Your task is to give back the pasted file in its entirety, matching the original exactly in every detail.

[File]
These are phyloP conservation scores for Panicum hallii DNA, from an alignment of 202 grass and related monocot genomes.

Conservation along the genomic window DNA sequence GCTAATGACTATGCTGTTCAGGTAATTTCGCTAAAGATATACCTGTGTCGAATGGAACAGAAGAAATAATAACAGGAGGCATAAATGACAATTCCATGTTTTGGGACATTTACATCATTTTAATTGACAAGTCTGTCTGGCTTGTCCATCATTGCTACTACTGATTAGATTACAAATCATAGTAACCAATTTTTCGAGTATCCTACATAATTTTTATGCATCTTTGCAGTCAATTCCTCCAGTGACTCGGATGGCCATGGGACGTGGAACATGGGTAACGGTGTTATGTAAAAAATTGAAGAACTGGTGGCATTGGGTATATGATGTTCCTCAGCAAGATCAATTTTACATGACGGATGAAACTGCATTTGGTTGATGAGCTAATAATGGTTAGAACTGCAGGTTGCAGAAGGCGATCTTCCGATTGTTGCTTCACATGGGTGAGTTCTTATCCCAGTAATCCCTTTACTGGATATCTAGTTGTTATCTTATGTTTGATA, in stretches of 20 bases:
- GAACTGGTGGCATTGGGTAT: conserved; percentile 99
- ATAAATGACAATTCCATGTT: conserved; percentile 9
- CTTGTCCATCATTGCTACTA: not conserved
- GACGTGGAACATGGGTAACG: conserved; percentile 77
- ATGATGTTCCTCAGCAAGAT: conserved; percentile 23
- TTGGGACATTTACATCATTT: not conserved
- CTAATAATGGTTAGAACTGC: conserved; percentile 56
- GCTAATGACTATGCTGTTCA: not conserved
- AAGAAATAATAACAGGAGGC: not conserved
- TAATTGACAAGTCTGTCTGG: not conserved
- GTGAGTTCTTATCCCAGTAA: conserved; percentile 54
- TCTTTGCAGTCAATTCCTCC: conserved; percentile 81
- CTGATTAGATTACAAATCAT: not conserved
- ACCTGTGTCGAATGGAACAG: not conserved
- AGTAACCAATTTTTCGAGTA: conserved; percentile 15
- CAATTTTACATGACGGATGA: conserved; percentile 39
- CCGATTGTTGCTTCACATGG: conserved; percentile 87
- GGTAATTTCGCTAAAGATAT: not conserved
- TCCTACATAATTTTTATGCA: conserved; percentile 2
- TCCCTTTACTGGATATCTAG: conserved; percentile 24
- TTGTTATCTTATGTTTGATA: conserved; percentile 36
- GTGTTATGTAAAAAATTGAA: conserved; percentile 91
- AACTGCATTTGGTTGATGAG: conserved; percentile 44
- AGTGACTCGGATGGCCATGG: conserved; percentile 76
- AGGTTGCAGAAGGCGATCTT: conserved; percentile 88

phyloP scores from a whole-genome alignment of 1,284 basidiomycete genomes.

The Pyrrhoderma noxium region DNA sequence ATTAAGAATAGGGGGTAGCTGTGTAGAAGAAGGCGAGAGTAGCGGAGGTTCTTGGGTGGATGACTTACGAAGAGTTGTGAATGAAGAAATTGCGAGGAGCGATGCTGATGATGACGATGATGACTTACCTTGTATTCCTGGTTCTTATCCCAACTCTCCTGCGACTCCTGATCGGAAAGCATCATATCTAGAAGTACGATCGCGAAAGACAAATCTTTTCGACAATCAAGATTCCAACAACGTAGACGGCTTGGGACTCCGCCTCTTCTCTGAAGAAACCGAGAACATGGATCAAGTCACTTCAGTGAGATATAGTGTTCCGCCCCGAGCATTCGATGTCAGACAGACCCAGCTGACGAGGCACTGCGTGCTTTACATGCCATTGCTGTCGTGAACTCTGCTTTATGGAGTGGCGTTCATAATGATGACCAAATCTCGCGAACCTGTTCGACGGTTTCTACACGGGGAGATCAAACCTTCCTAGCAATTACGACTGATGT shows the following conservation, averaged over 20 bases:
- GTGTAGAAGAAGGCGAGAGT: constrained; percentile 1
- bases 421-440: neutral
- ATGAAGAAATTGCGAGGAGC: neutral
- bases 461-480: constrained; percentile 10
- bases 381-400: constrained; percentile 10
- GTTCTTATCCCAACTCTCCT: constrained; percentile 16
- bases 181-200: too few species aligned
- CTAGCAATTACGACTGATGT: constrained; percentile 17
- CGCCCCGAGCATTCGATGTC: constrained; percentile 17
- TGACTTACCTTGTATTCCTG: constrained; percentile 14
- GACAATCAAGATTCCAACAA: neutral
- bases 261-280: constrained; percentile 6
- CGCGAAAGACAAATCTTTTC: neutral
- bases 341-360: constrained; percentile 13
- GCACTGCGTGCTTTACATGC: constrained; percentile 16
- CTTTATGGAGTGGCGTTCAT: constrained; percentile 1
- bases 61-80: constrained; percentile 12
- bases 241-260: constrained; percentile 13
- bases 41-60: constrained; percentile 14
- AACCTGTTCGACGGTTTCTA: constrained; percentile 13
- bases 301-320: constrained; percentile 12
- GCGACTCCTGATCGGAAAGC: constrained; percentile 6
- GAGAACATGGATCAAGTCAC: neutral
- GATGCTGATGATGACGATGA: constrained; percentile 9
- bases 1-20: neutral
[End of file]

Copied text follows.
These are phyloP conservation scores for Panicum hallii DNA, from an alignment of 202 grass and related monocot genomes.

Conservation along the genomic window DNA sequence GCTAATGACTATGCTGTTCAGGTAATTTCGCTAAAGATATACCTGTGTCGAATGGAACAGAAGAAATAATAACAGGAGGCATAAATGACAATTCCATGTTTTGGGACATTTACATCATTTTAATTGACAAGTCTGTCTGGCTTGTCCATCATTGCTACTACTGATTAGATTACAAATCATAGTAACCAATTTTTCGAGTATCCTACATAATTTTTATGCATCTTTGCAGTCAATTCCTCCAGTGACTCGGATGGCCATGGGACGTGGAACATGGGTAACGGTGTTATGTAAAAAATTGAAGAACTGGTGGCATTGGGTATATGATGTTCCTCAGCAAGATCAATTTTACATGACGGATGAAACTGCATTTGGTTGATGAGCTAATAATGGTTAGAACTGCAGGTTGCAGAAGGCGATCTTCCGATTGTTGCTTCACATGGGTGAGTTCTTATCCCAGTAATCCCTTTACTGGATATCTAGTTGTTATCTTATGTTTGATA, in stretches of 20 bases:
- GAACTGGTGGCATTGGGTAT: conserved; percentile 99
- ATAAATGACAATTCCATGTT: conserved; percentile 9
- CTTGTCCATCATTGCTACTA: not conserved
- GACGTGGAACATGGGTAACG: conserved; percentile 77
- ATGATGTTCCTCAGCAAGAT: conserved; percentile 23
- TTGGGACATTTACATCATTT: not conserved
- CTAATAATGGTTAGAACTGC: conserved; percentile 56
- GCTAATGACTATGCTGTTCA: not conserved
- AAGAAATAATAACAGGAGGC: not conserved
- TAATTGACAAGTCTGTCTGG: not conserved
- GTGAGTTCTTATCCCAGTAA: conserved; percentile 54
- TCTTTGCAGTCAATTCCTCC: conserved; percentile 81
- CTGATTAGATTACAAATCAT: not conserved
- ACCTGTGTCGAATGGAACAG: not conserved
- AGTAACCAATTTTTCGAGTA: conserved; percentile 15
- CAATTTTACATGACGGATGA: conserved; percentile 39
- CCGATTGTTGCTTCACATGG: conserved; percentile 87
- GGTAATTTCGCTAAAGATAT: not conserved
- TCCTACATAATTTTTATGCA: conserved; percentile 2
- TCCCTTTACTGGATATCTAG: conserved; percentile 24
- TTGTTATCTTATGTTTGATA: conserved; percentile 36
- GTGTTATGTAAAAAATTGAA: conserved; percentile 91
- AACTGCATTTGGTTGATGAG: conserved; percentile 44
- AGTGACTCGGATGGCCATGG: conserved; percentile 76
- AGGTTGCAGAAGGCGATCTT: conserved; percentile 88

phyloP scores from a whole-genome alignment of 1,284 basidiomycete genomes.

The Pyrrhoderma noxium region DNA sequence ATTAAGAATAGGGGGTAGCTGTGTAGAAGAAGGCGAGAGTAGCGGAGGTTCTTGGGTGGATGACTTACGAAGAGTTGTGAATGAAGAAATTGCGAGGAGCGATGCTGATGATGACGATGATGACTTACCTTGTATTCCTGGTTCTTATCCCAACTCTCCTGCGACTCCTGATCGGAAAGCATCATATCTAGAAGTACGATCGCGAAAGACAAATCTTTTCGACAATCAAGATTCCAACAACGTAGACGGCTTGGGACTCCGCCTCTTCTCTGAAGAAACCGAGAACATGGATCAAGTCACTTCAGTGAGATATAGTGTTCCGCCCCGAGCATTCGATGTCAGACAGACCCAGCTGACGAGGCACTGCGTGCTTTACATGCCATTGCTGTCGTGAACTCTGCTTTATGGAGTGGCGTTCATAATGATGACCAAATCTCGCGAACCTGTTCGACGGTTTCTACACGGGGAGATCAAACCTTCCTAGCAATTACGACTGATGT shows the following conservation, averaged over 20 bases:
- GTGTAGAAGAAGGCGAGAGT: constrained; percentile 1
- bases 421-440: neutral
- ATGAAGAAATTGCGAGGAGC: neutral
- bases 461-480: constrained; percentile 10
- bases 381-400: constrained; percentile 10
- GTTCTTATCCCAACTCTCCT: constrained; percentile 16
- bases 181-200: too few species aligned
- CTAGCAATTACGACTGATGT: constrained; percentile 17
- CGCCCCGAGCATTCGATGTC: constrained; percentile 17
- TGACTTACCTTGTATTCCTG: constrained; percentile 14
- GACAATCAAGATTCCAACAA: neutral
- bases 261-280: constrained; percentile 6
- CGCGAAAGACAAATCTTTTC: neutral
- bases 341-360: constrained; percentile 13
- GCACTGCGTGCTTTACATGC: constrained; percentile 16
- CTTTATGGAGTGGCGTTCAT: constrained; percentile 1
- bases 61-80: constrained; percentile 12
- bases 241-260: constrained; percentile 13
- bases 41-60: constrained; percentile 14
- AACCTGTTCGACGGTTTCTA: constrained; percentile 13
- bases 301-320: constrained; percentile 12
- GCGACTCCTGATCGGAAAGC: constrained; percentile 6
- GAGAACATGGATCAAGTCAC: neutral
- GATGCTGATGATGACGATGA: constrained; percentile 9
- bases 1-20: neutral